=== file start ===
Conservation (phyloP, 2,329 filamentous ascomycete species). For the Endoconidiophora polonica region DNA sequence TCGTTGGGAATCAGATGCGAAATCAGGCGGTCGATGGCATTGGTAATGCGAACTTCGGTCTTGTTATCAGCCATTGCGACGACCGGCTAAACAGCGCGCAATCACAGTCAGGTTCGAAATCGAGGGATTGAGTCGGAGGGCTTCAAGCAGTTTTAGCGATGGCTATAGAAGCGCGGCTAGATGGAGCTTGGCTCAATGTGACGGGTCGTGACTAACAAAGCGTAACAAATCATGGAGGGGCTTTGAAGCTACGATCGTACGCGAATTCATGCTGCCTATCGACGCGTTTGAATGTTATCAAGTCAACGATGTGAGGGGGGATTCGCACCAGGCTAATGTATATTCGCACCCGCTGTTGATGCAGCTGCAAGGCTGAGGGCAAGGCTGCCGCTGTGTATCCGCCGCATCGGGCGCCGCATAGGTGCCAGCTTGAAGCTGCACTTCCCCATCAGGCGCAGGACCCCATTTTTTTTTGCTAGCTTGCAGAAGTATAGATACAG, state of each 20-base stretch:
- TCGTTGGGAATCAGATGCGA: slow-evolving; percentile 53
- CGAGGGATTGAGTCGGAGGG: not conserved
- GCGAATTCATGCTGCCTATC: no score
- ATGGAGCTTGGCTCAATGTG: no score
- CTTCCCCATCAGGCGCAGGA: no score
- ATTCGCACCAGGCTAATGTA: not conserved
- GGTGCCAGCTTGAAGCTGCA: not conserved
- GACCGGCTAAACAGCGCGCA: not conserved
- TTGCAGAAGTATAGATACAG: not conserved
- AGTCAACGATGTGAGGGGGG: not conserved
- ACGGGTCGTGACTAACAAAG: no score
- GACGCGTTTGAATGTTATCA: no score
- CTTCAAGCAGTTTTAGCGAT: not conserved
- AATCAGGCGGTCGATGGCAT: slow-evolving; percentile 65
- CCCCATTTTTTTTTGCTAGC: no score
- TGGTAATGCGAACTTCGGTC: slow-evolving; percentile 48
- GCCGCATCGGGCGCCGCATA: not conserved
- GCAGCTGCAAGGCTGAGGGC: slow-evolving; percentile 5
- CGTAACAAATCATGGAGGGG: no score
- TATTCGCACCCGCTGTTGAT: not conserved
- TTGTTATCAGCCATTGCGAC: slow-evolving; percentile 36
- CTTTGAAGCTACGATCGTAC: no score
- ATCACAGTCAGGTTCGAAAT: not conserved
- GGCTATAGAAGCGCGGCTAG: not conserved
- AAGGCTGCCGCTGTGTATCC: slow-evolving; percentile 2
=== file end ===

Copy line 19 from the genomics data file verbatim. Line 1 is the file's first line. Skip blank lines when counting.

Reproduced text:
- GCAGCTGCAAGGCTGAGGGC: slow-evolving; percentile 5